The Philosophy of Maurice Merleau-PontyJune 27, 2021
It is known that Merleau-Ponty developed his existential philosophy in a phenomenological direction. Merleau-Ponty starts from Edmund Husserl’s Phenomenology but evaluates it through various transformations. It can be said that the concept of “intentionality”, which is one of the initial concepts of Husserl’s phenomenological method, is particularly influential in Merleau-Ponty. Rather than seeking definitive information in Merleau-Ponty, he essentially seeks to reach a certain degree of self-evidence.
This self-evidence appears not in abstract formulations, but in our experiences, that is, in the experiences of the ‘thinking self’. In the History of Philosophy, the 20th century thought was a period in which concepts such as experience and sensation were excluded and trivialized by intense criticism, but Merleau-Ponty re-credits the concepts of experience and sensation in the opposite direction. For this reason, Merleau-Ponty speaks of an orientation just as Husserl speaks of intentionality to beings. For Merleau-Pont, human means “a being who sees the world with his own eyes”. A living being who sees and understands with his own eyes.
The philosophical problematic behind Merleau-Ponty’s use of this concept of intentionality, that is, in a sense, the main theme of his intellectual activity, is the subject-object duality, which is also seen in Sartre and other Existentialists, which are the natural elements of the Descartesian philosophy. At this point, the concept of Body, one of Merleau-Ponty’s basic concepts, comes into play. The body is no longer a purely biological issue and is placed at the center of philosophical discussion. The existence of the other is an element that makes thought possible but makes objective thinking difficult. Merleau-Ponty tries to overcome this difficulty by bringing concepts such as Body and Skin related to perception, sensation and experience to the philosophical field. Merleau-Ponty evaluates the body as a result of the primary role given to perception over everything else in philosophical thought; It re-evaluates the subject-object duality through the concept of body.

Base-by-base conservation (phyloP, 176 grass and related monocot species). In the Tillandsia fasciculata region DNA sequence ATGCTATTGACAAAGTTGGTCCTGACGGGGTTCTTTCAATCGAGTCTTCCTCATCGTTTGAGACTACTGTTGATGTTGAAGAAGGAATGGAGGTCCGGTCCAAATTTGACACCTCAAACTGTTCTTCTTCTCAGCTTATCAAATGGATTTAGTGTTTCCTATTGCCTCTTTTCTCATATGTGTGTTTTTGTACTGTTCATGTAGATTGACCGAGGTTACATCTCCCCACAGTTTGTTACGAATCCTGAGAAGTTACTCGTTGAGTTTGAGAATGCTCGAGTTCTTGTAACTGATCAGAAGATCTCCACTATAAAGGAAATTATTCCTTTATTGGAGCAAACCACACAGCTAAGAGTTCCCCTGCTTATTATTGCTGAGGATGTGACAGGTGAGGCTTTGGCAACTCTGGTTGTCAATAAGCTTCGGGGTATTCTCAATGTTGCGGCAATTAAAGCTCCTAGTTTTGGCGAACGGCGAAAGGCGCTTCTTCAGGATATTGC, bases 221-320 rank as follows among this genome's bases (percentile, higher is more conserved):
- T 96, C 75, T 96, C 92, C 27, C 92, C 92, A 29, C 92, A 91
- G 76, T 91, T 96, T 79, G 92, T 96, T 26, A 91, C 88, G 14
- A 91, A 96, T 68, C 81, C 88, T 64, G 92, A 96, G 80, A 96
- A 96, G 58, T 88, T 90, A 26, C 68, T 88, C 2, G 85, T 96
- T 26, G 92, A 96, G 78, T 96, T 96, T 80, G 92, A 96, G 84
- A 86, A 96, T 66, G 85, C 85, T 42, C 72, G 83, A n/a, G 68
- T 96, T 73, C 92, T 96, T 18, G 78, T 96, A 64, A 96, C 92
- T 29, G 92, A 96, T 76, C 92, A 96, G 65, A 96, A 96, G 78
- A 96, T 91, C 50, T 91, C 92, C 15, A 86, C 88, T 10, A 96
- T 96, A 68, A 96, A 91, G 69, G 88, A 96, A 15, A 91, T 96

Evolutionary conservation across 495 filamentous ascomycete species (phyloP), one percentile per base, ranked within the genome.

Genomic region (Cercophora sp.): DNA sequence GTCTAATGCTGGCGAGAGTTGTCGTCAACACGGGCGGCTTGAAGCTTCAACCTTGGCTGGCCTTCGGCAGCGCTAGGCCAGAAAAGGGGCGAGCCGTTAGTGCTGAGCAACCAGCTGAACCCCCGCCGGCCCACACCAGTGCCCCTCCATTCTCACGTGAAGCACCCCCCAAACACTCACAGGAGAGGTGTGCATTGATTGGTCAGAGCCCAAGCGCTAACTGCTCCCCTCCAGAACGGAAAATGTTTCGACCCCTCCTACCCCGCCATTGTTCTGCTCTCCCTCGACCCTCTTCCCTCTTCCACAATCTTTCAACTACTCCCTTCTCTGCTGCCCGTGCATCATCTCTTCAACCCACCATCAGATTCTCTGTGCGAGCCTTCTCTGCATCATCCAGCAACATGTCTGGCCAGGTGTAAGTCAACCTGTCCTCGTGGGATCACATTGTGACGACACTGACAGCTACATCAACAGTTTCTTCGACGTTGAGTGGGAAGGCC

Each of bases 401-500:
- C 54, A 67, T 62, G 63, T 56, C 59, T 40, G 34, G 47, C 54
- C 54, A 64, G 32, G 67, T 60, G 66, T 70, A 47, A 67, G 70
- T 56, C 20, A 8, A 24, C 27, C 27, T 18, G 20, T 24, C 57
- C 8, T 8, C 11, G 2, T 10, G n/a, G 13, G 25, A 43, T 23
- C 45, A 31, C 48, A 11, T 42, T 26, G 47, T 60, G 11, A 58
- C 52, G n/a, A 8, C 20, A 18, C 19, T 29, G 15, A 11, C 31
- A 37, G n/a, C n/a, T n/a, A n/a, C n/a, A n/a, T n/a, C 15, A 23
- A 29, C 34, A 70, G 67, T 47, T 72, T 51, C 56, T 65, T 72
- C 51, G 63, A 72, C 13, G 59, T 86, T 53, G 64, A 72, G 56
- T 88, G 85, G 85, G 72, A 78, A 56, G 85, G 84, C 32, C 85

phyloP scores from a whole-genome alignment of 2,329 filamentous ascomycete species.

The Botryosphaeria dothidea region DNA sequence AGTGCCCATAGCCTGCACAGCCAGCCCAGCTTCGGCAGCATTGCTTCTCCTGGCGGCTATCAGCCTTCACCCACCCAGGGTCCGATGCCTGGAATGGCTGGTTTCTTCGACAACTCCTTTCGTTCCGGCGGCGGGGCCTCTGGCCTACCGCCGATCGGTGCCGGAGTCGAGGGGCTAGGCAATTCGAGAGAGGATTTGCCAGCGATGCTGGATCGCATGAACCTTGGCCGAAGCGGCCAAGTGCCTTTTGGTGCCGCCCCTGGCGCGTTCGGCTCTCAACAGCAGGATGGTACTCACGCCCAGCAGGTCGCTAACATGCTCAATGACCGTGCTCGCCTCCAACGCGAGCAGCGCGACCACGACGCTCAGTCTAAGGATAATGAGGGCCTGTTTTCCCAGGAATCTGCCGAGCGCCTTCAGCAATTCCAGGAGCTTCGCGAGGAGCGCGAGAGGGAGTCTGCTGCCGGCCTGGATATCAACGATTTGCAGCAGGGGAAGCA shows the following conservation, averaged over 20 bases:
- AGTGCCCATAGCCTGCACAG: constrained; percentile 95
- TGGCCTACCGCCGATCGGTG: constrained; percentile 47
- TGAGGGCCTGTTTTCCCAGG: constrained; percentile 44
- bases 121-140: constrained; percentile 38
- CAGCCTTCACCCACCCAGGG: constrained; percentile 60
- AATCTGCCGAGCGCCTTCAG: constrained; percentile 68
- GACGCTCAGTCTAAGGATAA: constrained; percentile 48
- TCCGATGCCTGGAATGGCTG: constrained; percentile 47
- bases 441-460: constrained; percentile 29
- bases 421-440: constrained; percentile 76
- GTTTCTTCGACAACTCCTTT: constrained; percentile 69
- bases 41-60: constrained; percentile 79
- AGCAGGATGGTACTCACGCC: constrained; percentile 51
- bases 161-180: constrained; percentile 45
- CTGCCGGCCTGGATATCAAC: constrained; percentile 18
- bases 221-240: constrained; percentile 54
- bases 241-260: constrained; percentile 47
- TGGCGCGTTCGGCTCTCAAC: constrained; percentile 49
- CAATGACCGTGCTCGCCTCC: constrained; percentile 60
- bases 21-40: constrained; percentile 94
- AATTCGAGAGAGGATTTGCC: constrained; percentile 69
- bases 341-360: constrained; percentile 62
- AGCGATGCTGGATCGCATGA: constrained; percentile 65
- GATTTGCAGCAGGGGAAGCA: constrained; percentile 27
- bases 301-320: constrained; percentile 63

Bodies are both subjects and objects. Because the Other’s body is not just any object for me, but an object of culture. Just like my body is for someone else. We encounter others first and foremost as a body in this sense. In this sense, the body is like a book that needs to be read and interpreted. Accordingly, the Other is an I with another body. Merleau-Ponty and Sartre differ on this point philosophically, before political matters. In Sartre’s view, the self-other issue is generally viewed negatively. Sartre has an evaluation in the sense of “Hell is Others”, whereas Merleau-Ponty takes a positive position at this point, he thinks of another’s body as a subject-object like his own body. Someone else has the same body as me as another.
Each of us lives in a world of meaning, having bodies. However, the experience of each of us is particular and exclusive. Depending on this and the priority given to perception, Merleau-Ponty, on the one hand, tries to deduce the “Phenomenology of Perception”; On the other hand, as a result of the same approach, he tends to paint the body’s relations with the world with “Eye and Spirit”.